Toyota Mirai To Be Hand Built To Order

DEC 6 2014 BY MARK KANE 26

Toyota Mirai

Toyota Mirai

Toyota is convinced that the future of electric cars is plugless.  However, at the same time the automaker isn’t going to hurry up with volume production of Mirai hydrogen fuel cell car.

For the US, there are only 3,000 units scheduled by the end of 2017. In Japan, where 200 Mirai were ordered, most come from government and corporate fleets.

First reviews of Toyota Mirai are indicating high quality and now we know why.

The Toyota Mirai is hand built to order in the famous LFA Works at Toyota’s Motomachi assembly plant in Toyota City, where $375,000 sports car Lexus LFA was assembled.

This move to build it at LFA Works by hand is related with production volume being limited to a few hundred units annually in the first year.

The drivetrain and other components are manufactured nearby at Toyota’s Honsha plant.

Masamoto Maekawa, executive vice president for domestic sales, stated:

“Each unit is carefully built with utmost care. So therefore, the production volume might be limited. During the initial stages, delivery time might be delayed. The 200 orders are mostly from government and corporate fleets.”

Yoshikazu Tanaka, chief engineer of the Mirai and former chief engineer for the Prius plug-in hybrid adds that Toyota is cautious with ramping up production:

“Toyota is building each car to order, not en masse, partly because it wants to prudently match output to demand and not overproduce.”

Regardless of demand, maximum production output at the LFA Works stand at 10 Mirais a day. It would be roughly 10,000 units run by the end of 2017 if we understand these figures right and then probably some new generation FCV will appear.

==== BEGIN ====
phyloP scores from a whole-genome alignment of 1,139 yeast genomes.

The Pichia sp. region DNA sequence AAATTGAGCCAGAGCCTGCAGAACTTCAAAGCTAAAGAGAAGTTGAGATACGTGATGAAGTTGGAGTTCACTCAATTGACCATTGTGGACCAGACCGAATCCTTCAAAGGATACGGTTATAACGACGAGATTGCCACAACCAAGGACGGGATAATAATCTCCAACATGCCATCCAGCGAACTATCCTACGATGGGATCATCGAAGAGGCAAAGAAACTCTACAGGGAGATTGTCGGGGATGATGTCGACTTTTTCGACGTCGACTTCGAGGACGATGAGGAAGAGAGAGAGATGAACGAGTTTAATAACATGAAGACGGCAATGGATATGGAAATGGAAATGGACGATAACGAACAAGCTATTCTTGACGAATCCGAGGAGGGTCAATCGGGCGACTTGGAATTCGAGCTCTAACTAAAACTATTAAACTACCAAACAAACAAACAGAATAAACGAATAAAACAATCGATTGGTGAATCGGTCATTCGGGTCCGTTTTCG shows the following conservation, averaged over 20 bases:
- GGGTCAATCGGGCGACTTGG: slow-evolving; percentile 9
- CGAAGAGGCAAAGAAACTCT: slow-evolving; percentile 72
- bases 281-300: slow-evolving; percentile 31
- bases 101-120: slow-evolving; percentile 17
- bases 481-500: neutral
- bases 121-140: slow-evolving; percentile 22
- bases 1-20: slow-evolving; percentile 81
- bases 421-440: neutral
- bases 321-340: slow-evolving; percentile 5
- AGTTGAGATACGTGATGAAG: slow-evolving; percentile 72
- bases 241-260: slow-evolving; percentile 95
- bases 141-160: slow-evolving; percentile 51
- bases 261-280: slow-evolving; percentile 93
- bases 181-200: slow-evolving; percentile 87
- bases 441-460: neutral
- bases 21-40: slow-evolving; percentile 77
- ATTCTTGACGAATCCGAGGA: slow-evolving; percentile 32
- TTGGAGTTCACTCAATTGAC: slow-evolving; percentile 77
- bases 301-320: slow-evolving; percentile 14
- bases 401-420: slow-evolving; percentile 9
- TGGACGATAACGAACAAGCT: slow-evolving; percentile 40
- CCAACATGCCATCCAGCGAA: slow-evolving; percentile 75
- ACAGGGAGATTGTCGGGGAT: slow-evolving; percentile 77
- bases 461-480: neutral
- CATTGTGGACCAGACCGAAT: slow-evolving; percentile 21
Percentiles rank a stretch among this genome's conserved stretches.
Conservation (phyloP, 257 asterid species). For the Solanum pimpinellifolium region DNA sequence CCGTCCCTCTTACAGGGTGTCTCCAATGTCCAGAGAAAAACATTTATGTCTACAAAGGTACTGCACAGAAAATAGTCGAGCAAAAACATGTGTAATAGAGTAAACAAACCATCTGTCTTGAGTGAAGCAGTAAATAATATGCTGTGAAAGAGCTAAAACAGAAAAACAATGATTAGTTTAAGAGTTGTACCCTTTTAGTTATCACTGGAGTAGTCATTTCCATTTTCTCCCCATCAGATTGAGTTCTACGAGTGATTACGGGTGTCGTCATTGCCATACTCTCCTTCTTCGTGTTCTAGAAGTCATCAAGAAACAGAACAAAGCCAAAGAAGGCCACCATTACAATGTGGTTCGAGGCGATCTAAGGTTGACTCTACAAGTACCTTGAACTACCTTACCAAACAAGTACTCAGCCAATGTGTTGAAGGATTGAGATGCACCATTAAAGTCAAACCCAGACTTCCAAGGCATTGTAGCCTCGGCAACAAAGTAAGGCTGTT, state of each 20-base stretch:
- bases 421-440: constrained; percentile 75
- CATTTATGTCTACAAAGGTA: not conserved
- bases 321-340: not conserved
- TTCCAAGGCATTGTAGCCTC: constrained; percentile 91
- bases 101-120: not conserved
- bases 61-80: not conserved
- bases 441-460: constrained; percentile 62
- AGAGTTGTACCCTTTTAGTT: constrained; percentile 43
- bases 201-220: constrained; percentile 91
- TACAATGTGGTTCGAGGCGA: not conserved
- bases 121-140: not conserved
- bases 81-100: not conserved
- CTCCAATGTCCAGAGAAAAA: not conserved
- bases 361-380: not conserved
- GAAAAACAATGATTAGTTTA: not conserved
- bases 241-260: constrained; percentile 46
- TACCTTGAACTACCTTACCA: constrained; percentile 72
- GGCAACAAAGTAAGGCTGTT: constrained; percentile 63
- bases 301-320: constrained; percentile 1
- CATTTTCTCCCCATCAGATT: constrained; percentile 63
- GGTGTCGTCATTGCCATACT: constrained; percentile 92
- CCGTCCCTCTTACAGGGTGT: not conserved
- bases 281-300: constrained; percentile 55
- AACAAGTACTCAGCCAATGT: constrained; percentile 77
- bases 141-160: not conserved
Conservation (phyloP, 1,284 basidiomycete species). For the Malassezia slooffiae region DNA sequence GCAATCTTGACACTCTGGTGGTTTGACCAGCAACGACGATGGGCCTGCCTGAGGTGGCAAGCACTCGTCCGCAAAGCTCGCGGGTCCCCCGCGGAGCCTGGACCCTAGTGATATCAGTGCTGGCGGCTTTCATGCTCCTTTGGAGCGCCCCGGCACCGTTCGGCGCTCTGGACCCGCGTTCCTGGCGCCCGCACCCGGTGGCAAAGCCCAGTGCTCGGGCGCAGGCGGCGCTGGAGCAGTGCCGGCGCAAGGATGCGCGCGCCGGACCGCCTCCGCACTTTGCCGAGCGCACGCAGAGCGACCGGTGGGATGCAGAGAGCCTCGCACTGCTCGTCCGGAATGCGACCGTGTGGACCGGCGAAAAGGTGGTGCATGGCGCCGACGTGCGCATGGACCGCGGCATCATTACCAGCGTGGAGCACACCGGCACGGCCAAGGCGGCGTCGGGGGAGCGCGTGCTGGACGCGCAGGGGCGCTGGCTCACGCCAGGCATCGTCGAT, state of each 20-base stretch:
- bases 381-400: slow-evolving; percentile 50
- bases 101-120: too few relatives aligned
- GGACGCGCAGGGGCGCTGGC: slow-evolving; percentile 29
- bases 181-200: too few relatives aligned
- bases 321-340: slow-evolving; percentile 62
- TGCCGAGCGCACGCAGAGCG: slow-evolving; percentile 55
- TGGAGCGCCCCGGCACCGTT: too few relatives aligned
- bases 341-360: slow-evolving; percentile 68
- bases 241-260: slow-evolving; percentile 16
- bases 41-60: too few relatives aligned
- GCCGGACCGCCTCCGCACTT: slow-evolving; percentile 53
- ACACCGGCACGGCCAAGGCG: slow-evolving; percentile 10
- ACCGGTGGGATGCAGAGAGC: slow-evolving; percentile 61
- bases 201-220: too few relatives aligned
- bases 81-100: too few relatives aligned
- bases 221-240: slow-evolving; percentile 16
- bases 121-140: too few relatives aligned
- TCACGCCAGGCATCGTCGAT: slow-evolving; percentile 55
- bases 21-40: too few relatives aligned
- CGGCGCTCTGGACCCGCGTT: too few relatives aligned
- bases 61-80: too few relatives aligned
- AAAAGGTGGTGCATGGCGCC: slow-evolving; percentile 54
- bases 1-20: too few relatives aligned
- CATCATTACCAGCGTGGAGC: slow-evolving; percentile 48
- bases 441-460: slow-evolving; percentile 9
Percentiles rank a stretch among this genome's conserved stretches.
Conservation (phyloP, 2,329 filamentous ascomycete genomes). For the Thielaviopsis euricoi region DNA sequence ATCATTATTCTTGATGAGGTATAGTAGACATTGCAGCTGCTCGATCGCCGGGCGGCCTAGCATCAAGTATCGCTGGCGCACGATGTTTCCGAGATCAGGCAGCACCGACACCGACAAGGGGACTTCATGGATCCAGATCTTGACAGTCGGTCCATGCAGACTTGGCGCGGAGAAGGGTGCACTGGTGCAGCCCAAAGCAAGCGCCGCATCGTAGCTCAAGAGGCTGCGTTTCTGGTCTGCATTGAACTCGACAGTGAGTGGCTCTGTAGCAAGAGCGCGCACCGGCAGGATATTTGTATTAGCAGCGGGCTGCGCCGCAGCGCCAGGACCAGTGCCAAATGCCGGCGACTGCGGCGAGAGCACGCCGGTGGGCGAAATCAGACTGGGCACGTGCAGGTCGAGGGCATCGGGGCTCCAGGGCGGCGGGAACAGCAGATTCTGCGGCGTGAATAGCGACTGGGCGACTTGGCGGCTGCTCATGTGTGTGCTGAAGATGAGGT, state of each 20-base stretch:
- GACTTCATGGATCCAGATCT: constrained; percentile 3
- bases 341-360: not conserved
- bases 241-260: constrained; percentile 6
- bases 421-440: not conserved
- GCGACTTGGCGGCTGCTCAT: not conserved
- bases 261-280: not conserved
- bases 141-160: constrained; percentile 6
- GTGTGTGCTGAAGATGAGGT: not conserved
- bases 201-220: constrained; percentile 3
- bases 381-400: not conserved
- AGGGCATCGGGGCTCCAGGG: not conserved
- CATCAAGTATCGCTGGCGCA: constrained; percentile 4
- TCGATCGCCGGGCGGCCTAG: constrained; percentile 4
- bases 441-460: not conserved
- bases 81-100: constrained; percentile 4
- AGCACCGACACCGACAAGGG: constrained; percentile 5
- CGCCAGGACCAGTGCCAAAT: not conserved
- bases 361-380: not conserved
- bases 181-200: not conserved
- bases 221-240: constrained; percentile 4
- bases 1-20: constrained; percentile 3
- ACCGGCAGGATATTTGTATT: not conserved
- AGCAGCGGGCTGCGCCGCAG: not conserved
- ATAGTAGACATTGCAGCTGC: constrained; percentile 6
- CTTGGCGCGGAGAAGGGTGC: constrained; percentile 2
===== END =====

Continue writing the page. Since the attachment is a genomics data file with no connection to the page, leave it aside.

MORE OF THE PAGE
Source: Automotive News

Categories: Toyota


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26 Comments on "Toyota Mirai To Be Hand Built To Order"

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Hand Built = CARB Car and Nothing More.
CARB should abandon this tax payer funded Dead End.

It’s basically a scam!

The Tesla Roadster was also hand built. I’m not sure it indicates anything more than that it is a brand new technology requiring a learning curve for manufacturing.

Thats true for Tesla, not as much with the Mirai.

I e-mailed Toyota to ask them to build an EV. To be fair to them I had a reply from a real human (I think) the next day:

Dear krona2k,

Thank you for your email to Toyota and for providing us with your feedback regarding Electric Vehicles.

Mr Scott is the U.S manager for Toyota’s Advanced Technology Vehicles and may have been commenting on Toyota’s decision to produce Fuel Cell technology which will be released in 2015.

I am delighted to hear how satisfied you have been with your Nissan Leaf, as well as for your constructive and enthusiastic encouragement. I can confirm that I have forwarded your feedback on to the relevant department for their records.

If we can be of any further assistance please feel free to contact us on XXXX XXX XXXX.

Yours sincerely,

Toyota Customer Advisor

…and they are only losing a 100,000 or so on each one – CARB credits whatever those are…

That figure is a guess by an ex-politician with no engineering, scientific, or manufacturing background, and no secret inside information on Toyota’s FCV manufacturing costs. And surprise, the ex-politician offers no info on how he arrived at his figures. Sounds like FUD to me.

Even if it is FUD it is probably closer to the truth than what Toyota would report.

Yes, it seems them have painted themselves into a corner on this one. Any backing away now or changing focus would be an admission that they were wrong, and they would lose face. Better to lose money?

Yep. There is no way a unique car produced at less than ten units per day, probably about two or three units currently, can be made profitably at that price.